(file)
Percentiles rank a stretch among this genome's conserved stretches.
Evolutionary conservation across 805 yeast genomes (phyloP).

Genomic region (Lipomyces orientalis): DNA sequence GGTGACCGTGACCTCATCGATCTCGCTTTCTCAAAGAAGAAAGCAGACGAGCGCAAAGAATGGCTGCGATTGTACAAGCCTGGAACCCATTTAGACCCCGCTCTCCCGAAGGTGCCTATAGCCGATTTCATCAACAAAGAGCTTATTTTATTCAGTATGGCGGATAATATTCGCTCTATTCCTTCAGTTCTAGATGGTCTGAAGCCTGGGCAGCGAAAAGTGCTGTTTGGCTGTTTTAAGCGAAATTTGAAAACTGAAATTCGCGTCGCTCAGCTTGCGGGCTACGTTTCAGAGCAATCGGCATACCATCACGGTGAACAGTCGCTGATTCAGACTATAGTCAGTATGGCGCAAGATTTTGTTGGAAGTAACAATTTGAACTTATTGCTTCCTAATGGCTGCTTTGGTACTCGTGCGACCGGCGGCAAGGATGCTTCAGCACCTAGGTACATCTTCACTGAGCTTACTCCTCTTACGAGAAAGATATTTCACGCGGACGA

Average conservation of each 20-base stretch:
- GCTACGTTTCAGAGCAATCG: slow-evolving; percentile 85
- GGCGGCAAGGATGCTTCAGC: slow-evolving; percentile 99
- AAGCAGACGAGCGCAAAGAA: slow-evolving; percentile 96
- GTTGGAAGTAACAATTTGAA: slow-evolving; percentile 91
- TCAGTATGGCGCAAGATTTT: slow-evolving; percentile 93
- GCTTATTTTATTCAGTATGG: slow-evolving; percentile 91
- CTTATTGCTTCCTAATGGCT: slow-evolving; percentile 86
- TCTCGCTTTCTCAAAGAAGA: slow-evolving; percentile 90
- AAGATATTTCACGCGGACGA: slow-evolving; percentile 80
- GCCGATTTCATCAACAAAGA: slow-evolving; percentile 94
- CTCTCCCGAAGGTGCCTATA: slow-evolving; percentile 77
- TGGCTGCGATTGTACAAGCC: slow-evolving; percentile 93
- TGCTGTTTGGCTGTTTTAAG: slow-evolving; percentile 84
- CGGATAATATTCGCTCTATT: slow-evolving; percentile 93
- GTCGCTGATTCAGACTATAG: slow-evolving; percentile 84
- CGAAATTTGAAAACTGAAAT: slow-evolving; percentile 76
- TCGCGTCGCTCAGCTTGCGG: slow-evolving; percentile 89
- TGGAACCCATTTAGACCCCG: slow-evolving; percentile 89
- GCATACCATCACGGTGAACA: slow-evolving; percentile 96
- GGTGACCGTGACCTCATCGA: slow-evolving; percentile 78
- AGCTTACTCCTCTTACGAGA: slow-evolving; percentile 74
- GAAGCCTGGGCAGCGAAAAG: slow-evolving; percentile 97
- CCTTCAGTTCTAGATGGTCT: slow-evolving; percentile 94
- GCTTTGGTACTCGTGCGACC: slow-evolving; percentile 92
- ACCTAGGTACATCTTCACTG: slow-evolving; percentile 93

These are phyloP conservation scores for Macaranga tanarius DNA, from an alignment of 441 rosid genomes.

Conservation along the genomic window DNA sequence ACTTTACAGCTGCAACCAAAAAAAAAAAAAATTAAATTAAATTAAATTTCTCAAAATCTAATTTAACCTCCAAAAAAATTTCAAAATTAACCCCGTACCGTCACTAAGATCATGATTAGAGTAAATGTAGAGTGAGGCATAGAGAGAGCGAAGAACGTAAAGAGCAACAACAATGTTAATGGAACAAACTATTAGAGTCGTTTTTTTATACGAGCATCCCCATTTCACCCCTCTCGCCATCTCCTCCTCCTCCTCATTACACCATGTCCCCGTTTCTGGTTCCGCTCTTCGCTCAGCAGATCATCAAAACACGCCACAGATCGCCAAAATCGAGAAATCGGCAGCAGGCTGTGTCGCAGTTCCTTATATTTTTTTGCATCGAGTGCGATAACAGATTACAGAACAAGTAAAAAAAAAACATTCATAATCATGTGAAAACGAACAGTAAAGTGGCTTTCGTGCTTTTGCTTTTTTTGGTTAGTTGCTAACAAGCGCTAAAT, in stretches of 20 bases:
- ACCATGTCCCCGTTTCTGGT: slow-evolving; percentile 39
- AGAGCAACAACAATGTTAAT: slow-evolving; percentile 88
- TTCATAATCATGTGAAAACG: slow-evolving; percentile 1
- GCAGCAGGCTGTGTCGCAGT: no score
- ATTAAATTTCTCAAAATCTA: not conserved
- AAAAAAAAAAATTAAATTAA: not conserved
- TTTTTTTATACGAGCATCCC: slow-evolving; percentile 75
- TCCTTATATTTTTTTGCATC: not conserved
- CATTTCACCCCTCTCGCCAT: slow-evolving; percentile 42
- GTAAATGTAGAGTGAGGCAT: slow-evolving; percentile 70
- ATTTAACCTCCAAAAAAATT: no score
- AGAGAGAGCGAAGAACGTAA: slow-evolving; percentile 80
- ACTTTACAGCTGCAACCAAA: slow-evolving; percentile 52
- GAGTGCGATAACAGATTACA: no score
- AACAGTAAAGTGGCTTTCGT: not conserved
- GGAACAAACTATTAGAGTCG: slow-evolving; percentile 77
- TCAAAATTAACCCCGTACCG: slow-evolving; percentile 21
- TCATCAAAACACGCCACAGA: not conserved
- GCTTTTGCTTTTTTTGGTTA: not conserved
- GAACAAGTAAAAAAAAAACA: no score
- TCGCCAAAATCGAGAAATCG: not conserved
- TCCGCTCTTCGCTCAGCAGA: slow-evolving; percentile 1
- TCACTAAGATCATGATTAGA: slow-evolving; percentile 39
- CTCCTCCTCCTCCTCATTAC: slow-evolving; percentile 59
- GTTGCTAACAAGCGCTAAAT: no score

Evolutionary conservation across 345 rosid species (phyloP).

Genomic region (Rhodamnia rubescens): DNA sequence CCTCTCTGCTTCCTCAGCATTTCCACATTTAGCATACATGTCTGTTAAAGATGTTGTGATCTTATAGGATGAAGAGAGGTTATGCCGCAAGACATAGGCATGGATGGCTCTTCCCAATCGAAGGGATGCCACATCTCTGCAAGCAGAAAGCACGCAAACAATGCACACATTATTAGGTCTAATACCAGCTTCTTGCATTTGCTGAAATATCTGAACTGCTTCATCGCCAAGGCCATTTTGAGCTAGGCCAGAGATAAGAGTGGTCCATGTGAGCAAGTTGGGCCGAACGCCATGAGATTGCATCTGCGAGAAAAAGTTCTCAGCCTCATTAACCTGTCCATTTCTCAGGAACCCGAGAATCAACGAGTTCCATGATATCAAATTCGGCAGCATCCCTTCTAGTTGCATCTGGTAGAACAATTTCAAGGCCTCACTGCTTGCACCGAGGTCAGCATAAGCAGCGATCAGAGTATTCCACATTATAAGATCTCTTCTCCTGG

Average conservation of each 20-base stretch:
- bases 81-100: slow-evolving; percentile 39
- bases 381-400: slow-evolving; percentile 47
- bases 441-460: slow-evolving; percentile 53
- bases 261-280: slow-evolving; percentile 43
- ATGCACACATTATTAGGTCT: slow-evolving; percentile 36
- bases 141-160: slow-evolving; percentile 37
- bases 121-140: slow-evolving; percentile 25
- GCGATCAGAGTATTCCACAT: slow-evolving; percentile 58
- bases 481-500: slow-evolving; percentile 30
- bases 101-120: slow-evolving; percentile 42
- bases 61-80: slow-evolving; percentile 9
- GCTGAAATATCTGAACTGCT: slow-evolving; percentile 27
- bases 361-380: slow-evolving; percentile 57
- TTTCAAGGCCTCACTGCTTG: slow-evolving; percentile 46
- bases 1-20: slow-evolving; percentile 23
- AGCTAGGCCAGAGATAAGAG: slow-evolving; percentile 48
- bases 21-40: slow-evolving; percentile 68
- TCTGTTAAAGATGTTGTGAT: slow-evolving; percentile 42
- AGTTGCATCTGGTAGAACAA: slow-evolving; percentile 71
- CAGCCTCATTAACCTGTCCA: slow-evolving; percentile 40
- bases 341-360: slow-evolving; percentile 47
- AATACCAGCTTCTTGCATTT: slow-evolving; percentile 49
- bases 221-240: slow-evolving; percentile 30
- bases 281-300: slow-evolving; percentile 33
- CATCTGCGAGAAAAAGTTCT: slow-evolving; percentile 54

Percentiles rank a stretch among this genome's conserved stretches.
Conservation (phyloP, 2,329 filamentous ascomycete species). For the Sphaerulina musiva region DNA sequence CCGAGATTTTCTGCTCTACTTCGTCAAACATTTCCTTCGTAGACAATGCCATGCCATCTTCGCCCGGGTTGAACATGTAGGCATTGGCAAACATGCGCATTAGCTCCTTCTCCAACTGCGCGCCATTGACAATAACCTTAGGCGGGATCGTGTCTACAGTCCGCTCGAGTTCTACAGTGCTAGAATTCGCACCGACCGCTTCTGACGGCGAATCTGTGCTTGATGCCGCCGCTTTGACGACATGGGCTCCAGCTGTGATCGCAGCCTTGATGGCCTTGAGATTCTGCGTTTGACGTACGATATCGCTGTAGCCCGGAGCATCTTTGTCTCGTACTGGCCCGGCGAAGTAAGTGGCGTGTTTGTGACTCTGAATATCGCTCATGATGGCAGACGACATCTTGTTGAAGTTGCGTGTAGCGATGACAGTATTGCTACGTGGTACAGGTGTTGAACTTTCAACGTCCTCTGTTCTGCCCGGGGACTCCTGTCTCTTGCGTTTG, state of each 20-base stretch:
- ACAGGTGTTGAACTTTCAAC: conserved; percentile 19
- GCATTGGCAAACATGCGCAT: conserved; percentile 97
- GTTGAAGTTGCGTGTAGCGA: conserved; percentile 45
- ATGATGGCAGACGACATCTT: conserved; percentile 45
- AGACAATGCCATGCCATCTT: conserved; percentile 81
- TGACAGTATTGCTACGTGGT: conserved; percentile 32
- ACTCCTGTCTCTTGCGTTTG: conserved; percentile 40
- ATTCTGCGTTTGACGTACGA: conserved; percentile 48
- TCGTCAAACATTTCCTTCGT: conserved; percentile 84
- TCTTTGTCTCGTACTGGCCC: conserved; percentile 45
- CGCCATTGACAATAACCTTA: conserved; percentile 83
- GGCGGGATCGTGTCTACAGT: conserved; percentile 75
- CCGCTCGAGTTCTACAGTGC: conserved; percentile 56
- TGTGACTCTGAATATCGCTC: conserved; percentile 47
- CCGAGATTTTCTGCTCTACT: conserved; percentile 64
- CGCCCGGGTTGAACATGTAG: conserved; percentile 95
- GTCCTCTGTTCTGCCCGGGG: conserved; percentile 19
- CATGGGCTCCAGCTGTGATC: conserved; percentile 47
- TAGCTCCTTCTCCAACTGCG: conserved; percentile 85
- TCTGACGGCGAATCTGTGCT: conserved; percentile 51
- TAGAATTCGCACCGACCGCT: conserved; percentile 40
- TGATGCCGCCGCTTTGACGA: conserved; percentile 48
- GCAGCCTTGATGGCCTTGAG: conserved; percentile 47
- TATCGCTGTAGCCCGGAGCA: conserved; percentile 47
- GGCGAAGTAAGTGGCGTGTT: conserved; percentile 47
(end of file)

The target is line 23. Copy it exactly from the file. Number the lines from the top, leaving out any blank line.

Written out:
- GCATACCATCACGGTGAACA: slow-evolving; percentile 96